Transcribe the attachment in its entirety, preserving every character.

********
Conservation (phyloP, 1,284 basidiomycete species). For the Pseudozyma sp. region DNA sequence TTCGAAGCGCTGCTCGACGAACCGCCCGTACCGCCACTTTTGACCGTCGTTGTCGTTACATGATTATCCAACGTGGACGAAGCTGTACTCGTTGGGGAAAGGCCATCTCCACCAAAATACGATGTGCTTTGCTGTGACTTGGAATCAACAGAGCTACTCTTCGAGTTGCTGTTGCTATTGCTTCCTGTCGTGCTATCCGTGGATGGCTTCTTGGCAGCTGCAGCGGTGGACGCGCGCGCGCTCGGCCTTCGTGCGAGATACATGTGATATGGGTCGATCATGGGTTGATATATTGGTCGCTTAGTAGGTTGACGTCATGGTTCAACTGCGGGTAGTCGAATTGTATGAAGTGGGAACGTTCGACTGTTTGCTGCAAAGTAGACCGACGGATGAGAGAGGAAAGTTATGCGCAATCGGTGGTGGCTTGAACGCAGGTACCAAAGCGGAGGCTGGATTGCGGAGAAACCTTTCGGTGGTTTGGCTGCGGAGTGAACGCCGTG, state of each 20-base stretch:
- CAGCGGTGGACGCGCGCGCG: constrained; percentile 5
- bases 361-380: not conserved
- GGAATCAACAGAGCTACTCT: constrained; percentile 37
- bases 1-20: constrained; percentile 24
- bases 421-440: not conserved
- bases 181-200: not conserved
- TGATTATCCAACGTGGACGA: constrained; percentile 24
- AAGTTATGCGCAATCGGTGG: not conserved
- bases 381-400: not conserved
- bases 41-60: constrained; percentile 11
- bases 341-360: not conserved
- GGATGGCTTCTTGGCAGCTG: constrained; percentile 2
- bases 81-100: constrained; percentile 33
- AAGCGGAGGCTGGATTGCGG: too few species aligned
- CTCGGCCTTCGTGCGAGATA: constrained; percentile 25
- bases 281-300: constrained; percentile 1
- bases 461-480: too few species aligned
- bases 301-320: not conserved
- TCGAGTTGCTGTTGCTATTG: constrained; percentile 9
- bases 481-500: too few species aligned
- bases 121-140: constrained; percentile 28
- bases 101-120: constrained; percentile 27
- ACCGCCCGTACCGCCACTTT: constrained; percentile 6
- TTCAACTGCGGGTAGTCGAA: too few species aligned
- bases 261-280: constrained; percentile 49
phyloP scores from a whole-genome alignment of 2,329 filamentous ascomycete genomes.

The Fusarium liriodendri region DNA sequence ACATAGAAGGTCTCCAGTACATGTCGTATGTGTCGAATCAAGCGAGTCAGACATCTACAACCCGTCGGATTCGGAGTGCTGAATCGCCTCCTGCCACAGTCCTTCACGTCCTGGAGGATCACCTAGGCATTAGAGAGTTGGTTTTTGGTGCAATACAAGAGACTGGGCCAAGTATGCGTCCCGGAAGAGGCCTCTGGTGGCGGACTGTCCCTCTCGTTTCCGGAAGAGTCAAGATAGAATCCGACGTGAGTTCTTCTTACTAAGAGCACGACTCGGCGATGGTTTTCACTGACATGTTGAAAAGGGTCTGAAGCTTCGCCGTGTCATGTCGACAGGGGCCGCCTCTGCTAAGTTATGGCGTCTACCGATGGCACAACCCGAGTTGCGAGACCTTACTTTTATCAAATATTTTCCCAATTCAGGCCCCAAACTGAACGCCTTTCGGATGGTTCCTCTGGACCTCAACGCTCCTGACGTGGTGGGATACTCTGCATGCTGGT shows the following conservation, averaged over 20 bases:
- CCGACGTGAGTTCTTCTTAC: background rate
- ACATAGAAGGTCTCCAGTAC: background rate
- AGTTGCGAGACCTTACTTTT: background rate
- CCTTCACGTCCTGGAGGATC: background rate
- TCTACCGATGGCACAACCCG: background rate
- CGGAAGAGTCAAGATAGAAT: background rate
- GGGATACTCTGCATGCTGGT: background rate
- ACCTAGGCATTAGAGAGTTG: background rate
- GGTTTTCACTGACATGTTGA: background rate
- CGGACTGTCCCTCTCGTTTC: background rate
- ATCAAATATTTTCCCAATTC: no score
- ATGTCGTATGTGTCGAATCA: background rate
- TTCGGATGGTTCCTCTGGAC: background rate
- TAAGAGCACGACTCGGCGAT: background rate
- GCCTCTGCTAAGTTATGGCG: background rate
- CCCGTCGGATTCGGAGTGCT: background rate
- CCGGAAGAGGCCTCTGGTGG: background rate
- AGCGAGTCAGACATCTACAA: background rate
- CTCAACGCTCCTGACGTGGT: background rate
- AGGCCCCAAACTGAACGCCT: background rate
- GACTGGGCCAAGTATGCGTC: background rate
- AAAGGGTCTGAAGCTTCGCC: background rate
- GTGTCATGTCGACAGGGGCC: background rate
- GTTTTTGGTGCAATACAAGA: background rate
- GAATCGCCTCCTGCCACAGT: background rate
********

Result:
Conservation (phyloP, 1,284 basidiomycete species). For the Pseudozyma sp. region DNA sequence TTCGAAGCGCTGCTCGACGAACCGCCCGTACCGCCACTTTTGACCGTCGTTGTCGTTACATGATTATCCAACGTGGACGAAGCTGTACTCGTTGGGGAAAGGCCATCTCCACCAAAATACGATGTGCTTTGCTGTGACTTGGAATCAACAGAGCTACTCTTCGAGTTGCTGTTGCTATTGCTTCCTGTCGTGCTATCCGTGGATGGCTTCTTGGCAGCTGCAGCGGTGGACGCGCGCGCGCTCGGCCTTCGTGCGAGATACATGTGATATGGGTCGATCATGGGTTGATATATTGGTCGCTTAGTAGGTTGACGTCATGGTTCAACTGCGGGTAGTCGAATTGTATGAAGTGGGAACGTTCGACTGTTTGCTGCAAAGTAGACCGACGGATGAGAGAGGAAAGTTATGCGCAATCGGTGGTGGCTTGAACGCAGGTACCAAAGCGGAGGCTGGATTGCGGAGAAACCTTTCGGTGGTTTGGCTGCGGAGTGAACGCCGTG, state of each 20-base stretch:
- CAGCGGTGGACGCGCGCGCG: constrained; percentile 5
- bases 361-380: not conserved
- GGAATCAACAGAGCTACTCT: constrained; percentile 37
- bases 1-20: constrained; percentile 24
- bases 421-440: not conserved
- bases 181-200: not conserved
- TGATTATCCAACGTGGACGA: constrained; percentile 24
- AAGTTATGCGCAATCGGTGG: not conserved
- bases 381-400: not conserved
- bases 41-60: constrained; percentile 11
- bases 341-360: not conserved
- GGATGGCTTCTTGGCAGCTG: constrained; percentile 2
- bases 81-100: constrained; percentile 33
- AAGCGGAGGCTGGATTGCGG: too few species aligned
- CTCGGCCTTCGTGCGAGATA: constrained; percentile 25
- bases 281-300: constrained; percentile 1
- bases 461-480: too few species aligned
- bases 301-320: not conserved
- TCGAGTTGCTGTTGCTATTG: constrained; percentile 9
- bases 481-500: too few species aligned
- bases 121-140: constrained; percentile 28
- bases 101-120: constrained; percentile 27
- ACCGCCCGTACCGCCACTTT: constrained; percentile 6
- TTCAACTGCGGGTAGTCGAA: too few species aligned
- bases 261-280: constrained; percentile 49
phyloP scores from a whole-genome alignment of 2,329 filamentous ascomycete genomes.

The Fusarium liriodendri region DNA sequence ACATAGAAGGTCTCCAGTACATGTCGTATGTGTCGAATCAAGCGAGTCAGACATCTACAACCCGTCGGATTCGGAGTGCTGAATCGCCTCCTGCCACAGTCCTTCACGTCCTGGAGGATCACCTAGGCATTAGAGAGTTGGTTTTTGGTGCAATACAAGAGACTGGGCCAAGTATGCGTCCCGGAAGAGGCCTCTGGTGGCGGACTGTCCCTCTCGTTTCCGGAAGAGTCAAGATAGAATCCGACGTGAGTTCTTCTTACTAAGAGCACGACTCGGCGATGGTTTTCACTGACATGTTGAAAAGGGTCTGAAGCTTCGCCGTGTCATGTCGACAGGGGCCGCCTCTGCTAAGTTATGGCGTCTACCGATGGCACAACCCGAGTTGCGAGACCTTACTTTTATCAAATATTTTCCCAATTCAGGCCCCAAACTGAACGCCTTTCGGATGGTTCCTCTGGACCTCAACGCTCCTGACGTGGTGGGATACTCTGCATGCTGGT shows the following conservation, averaged over 20 bases:
- CCGACGTGAGTTCTTCTTAC: background rate
- ACATAGAAGGTCTCCAGTAC: background rate
- AGTTGCGAGACCTTACTTTT: background rate
- CCTTCACGTCCTGGAGGATC: background rate
- TCTACCGATGGCACAACCCG: background rate
- CGGAAGAGTCAAGATAGAAT: background rate
- GGGATACTCTGCATGCTGGT: background rate
- ACCTAGGCATTAGAGAGTTG: background rate
- GGTTTTCACTGACATGTTGA: background rate
- CGGACTGTCCCTCTCGTTTC: background rate
- ATCAAATATTTTCCCAATTC: no score
- ATGTCGTATGTGTCGAATCA: background rate
- TTCGGATGGTTCCTCTGGAC: background rate
- TAAGAGCACGACTCGGCGAT: background rate
- GCCTCTGCTAAGTTATGGCG: background rate
- CCCGTCGGATTCGGAGTGCT: background rate
- CCGGAAGAGGCCTCTGGTGG: background rate
- AGCGAGTCAGACATCTACAA: background rate
- CTCAACGCTCCTGACGTGGT: background rate
- AGGCCCCAAACTGAACGCCT: background rate
- GACTGGGCCAAGTATGCGTC: background rate
- AAAGGGTCTGAAGCTTCGCC: background rate
- GTGTCATGTCGACAGGGGCC: background rate
- GTTTTTGGTGCAATACAAGA: background rate
- GAATCGCCTCCTGCCACAGT: background rate